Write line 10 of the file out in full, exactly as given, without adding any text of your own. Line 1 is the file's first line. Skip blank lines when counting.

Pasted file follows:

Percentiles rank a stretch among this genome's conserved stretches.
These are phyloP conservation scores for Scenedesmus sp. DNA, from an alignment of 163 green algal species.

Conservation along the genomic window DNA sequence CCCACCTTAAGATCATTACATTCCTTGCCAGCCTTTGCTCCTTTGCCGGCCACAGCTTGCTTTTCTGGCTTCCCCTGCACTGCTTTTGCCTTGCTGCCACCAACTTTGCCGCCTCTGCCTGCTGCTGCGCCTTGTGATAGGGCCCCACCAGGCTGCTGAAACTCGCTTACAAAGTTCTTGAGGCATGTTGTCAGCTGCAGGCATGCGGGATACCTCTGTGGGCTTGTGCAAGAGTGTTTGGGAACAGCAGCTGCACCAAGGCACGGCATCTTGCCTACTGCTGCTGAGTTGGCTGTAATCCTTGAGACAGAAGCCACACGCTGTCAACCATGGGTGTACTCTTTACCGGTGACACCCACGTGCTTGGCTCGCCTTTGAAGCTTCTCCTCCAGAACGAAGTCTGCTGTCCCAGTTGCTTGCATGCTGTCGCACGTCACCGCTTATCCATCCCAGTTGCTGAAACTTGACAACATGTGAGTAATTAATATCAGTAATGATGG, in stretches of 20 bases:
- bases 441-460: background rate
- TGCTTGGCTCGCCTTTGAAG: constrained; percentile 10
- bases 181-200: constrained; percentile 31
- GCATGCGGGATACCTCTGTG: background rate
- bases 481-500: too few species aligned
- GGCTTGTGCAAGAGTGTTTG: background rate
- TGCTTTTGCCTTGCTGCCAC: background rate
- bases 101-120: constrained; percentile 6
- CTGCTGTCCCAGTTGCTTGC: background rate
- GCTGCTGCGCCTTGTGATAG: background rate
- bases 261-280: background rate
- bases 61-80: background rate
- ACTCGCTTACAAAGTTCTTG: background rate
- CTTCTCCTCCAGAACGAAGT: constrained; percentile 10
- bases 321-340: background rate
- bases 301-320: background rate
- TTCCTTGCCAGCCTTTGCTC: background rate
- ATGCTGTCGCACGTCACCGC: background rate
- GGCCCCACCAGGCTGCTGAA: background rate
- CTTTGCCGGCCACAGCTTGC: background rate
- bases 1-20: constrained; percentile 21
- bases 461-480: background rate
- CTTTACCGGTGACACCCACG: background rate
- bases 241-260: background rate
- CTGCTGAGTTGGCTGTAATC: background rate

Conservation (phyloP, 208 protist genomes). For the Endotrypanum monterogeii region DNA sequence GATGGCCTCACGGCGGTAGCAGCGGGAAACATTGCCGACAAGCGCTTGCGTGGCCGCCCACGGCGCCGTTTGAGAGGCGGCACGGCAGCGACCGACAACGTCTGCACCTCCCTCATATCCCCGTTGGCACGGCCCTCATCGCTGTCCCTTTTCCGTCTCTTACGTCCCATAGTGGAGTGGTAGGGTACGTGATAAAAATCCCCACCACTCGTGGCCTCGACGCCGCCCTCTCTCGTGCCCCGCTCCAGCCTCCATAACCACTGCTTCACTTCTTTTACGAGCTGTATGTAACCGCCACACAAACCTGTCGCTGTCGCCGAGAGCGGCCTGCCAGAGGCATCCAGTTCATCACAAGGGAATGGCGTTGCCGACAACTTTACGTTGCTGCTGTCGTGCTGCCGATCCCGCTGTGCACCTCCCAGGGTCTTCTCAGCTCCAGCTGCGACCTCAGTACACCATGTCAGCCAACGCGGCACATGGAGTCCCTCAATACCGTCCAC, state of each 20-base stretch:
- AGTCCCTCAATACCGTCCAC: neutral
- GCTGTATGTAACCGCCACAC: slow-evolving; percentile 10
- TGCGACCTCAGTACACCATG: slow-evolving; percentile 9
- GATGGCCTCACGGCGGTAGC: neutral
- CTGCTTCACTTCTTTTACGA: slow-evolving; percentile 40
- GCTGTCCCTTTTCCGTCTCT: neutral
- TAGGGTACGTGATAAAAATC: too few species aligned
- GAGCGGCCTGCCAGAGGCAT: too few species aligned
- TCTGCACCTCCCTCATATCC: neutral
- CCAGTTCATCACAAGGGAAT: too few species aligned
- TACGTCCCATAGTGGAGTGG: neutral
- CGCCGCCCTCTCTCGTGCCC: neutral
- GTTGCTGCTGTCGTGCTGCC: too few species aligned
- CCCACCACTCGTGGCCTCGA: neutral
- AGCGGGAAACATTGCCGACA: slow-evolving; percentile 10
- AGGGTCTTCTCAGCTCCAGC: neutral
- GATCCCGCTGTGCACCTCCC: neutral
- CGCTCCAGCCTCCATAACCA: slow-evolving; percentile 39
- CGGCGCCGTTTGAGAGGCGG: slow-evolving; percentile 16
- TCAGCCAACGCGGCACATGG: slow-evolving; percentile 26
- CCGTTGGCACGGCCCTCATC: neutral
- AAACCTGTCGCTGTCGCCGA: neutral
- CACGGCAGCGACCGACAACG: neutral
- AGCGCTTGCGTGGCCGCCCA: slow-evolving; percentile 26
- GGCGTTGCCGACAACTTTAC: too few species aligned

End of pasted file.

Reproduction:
- TGCTTTTGCCTTGCTGCCAC: background rate